Monday, 24 August 2009

Dining up the Eiffel Tower

My father, who at 75 is ageing disgracefully, recently had dinner at the Jules Verne restaurant which is on the second floor of the Eiffel Tower. It’s a Michelin-rated restaurant with a very long waiting list, and you have to book months in advance to get in. You also have to be pretty heavy in the wallet to afford it – according to one of the websites I consulted, one of the set-menu dinners (without wine) is priced at about 160 Euros – that’s about R1 750!

Here’s what my dad had to say about his experience.

We arrive in a taxi and move through the hoi polloi of sweaty tourists like royalty, to be greeted at the special entrance to the Jules Verne by an immaculately suited maitre, reservation list in hand, who directs us into the tiny cage elevator that grinds up to the restaurant floor.

A table at the window and you have half of Paris below you. Waiters dressed up like pox-doctor’s clerks hover around speaking English, Spanish, Lebanese, Hindustani – any language that happens to be eating there at the time.

The food is, according to my gourmet girlfriend, good but she’s had better. Foie gras for me to start. A sole meuniere which doesn’t come laid out on the plate like at the Ocean Basket but stripped from the bone and, I think, overcooked, on a bed of truffelled spinach or buffalo’s nostrils or something. Dessert is cheesecake which Catherine said wasn’t as good as the previous one we had off the Champs Elysee. Who am I to judge, having gone from mousetrap cheese and biscuits to desserts that look like Picasso doodles on my plate (and a late-night snack of Rennies to ease it all through my groaning alimentary canals)?

At the next table, a banker from Luxembourg is speaking Luxembourgese which, Catherine detects, is a mixture of French, Dutch and German. With his son. Obviously on a trip paid for by little old ladies who have invested their life savings with him. And he phones his wife halfway through his foie gras to tell her where he is and what he’s eating. I thought Catherine was going to clock him with her baguette.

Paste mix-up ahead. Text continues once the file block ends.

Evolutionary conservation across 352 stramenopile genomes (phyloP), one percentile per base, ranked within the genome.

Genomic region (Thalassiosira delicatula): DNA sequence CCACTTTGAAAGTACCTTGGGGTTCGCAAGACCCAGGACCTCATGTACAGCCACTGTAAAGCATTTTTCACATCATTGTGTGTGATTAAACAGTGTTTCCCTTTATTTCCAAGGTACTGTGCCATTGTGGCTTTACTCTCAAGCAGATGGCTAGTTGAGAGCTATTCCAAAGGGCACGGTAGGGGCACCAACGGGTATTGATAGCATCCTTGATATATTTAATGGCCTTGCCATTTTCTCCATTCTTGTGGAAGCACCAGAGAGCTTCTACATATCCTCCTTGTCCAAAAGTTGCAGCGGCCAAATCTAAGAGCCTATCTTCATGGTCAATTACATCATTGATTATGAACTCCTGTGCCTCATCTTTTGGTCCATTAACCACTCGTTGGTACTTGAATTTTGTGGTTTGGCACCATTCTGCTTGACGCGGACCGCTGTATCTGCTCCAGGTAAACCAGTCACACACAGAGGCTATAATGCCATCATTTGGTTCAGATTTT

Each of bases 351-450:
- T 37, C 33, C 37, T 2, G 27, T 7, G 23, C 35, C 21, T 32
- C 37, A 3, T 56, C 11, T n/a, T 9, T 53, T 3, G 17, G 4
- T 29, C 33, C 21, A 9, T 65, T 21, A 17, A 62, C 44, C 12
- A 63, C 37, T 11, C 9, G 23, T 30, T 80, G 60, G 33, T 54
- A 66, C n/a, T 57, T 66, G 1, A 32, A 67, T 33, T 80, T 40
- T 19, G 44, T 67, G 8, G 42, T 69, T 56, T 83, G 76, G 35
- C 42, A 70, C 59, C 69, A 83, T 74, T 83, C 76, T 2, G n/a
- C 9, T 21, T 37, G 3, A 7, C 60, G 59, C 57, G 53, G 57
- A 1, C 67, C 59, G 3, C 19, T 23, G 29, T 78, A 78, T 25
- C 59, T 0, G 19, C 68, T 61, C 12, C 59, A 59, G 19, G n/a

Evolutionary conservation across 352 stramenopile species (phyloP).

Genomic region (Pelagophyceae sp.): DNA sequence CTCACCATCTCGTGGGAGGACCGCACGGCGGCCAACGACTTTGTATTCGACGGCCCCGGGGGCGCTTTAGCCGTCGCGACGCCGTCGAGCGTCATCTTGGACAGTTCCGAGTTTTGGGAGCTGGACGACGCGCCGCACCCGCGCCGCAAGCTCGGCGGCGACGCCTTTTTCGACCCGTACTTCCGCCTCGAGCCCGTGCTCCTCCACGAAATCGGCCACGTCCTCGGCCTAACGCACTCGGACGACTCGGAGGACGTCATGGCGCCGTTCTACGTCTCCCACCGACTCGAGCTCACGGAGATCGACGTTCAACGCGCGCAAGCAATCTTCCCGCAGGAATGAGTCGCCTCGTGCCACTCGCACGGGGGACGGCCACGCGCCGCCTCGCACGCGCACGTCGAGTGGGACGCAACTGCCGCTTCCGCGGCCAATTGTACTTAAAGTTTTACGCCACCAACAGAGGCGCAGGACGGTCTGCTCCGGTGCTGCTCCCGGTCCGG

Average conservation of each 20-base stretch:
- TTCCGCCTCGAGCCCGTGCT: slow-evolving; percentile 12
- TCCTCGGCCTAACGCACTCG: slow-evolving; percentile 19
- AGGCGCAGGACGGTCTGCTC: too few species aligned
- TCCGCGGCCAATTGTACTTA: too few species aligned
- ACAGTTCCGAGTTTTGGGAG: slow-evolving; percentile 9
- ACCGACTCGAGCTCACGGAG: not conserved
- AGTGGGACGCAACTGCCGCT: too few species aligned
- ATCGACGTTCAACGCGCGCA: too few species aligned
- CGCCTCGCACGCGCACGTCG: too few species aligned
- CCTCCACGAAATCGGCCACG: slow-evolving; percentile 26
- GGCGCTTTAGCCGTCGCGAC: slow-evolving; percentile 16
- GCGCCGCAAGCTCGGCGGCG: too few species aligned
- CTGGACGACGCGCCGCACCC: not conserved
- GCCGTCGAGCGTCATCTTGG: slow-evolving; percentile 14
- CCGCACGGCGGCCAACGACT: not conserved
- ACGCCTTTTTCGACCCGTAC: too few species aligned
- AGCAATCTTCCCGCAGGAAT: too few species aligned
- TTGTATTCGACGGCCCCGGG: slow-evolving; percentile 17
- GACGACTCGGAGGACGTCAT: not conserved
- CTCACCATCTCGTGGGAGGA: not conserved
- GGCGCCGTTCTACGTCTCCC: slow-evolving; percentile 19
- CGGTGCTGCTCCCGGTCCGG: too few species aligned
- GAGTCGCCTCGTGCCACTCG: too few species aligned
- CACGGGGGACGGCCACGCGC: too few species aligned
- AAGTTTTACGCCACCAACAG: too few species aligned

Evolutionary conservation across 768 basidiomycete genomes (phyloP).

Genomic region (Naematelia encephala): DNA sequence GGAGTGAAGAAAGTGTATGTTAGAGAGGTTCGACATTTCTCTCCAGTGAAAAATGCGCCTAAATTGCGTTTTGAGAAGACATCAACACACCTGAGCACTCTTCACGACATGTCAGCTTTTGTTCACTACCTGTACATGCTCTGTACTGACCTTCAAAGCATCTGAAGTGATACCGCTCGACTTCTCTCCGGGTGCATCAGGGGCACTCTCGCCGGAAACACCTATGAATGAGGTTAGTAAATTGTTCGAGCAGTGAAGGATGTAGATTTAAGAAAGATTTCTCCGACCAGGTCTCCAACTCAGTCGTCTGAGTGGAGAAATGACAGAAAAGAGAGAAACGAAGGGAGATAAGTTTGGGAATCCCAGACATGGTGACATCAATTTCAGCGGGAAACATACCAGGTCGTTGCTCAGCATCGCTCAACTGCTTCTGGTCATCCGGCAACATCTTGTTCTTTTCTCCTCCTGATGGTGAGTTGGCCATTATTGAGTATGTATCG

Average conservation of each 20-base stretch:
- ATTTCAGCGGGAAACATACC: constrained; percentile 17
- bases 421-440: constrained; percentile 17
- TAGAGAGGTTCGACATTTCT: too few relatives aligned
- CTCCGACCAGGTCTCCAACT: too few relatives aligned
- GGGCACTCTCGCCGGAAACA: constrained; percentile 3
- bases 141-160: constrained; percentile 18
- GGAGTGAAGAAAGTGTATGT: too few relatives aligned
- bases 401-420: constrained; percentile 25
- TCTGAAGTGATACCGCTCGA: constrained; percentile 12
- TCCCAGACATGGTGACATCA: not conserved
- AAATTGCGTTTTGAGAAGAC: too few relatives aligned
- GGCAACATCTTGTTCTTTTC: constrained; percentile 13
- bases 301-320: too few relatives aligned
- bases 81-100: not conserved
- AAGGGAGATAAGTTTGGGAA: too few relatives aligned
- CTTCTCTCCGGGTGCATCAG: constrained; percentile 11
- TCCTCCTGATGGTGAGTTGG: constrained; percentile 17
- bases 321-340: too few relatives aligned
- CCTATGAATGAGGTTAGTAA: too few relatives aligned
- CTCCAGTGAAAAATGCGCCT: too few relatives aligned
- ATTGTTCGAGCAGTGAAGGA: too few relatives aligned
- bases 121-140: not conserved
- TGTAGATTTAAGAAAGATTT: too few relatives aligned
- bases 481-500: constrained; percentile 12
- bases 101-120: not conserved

Behind us is a large family group of a handsome brown-skinned young man with a blonde, obviously very English, wife and some cafe au lait kids. Filthy rich. Probably in oil or weapons of mass destruction.

Also at a window table is a young, very British, man who vaguely resembles a pop star - Bono? Dino? Dunno? - who drinks his champagne like quaffing draught Bass and stares into his blonde girlfriend’s cavernous cleavage.

The serving staff is a disciplined bunch of young men - we saw only one girl waitron - who, according to their dress, have specific roles to play. Some could only come out of the kitchen with food and then had to wait for other waiters to take it from them to the table. An apprentice waiter scurries about looking like Gerard Depardieu in shirt sleeves – he’s not entitled to war a jacket yet. Overseeing all is a suave, multilingual maitre who moves silkily about, charming the ladies, joking with the men. He immediately makes a lifelong enemy of Catherine by insisting on speaking Dutch to her when she speaks French like a native. He is arrogant, she says, Eiffel Tower or not.

Paying the bill must be painful if you’re not the Sultan of Oman. Three glasses of wine cost enough to keep the muesli bunch [that’s us in Riebeek Kasteel] in local plonk for a week.

But, for a first and last, an eyeful of the Eiffel, from a table at the Jules Verne, is certainly one to remember.

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1 comment:

Anonymous said...

I simply loved this....I was in the same restaurant a few weeks back and found it arrogant and pretentious. Most Fine Dining establishments in Paris have noses so far up themselves that they find it difficult to smell anything! I love your blog... living here in the uk it makes me terribly homesick. Keep us smiling.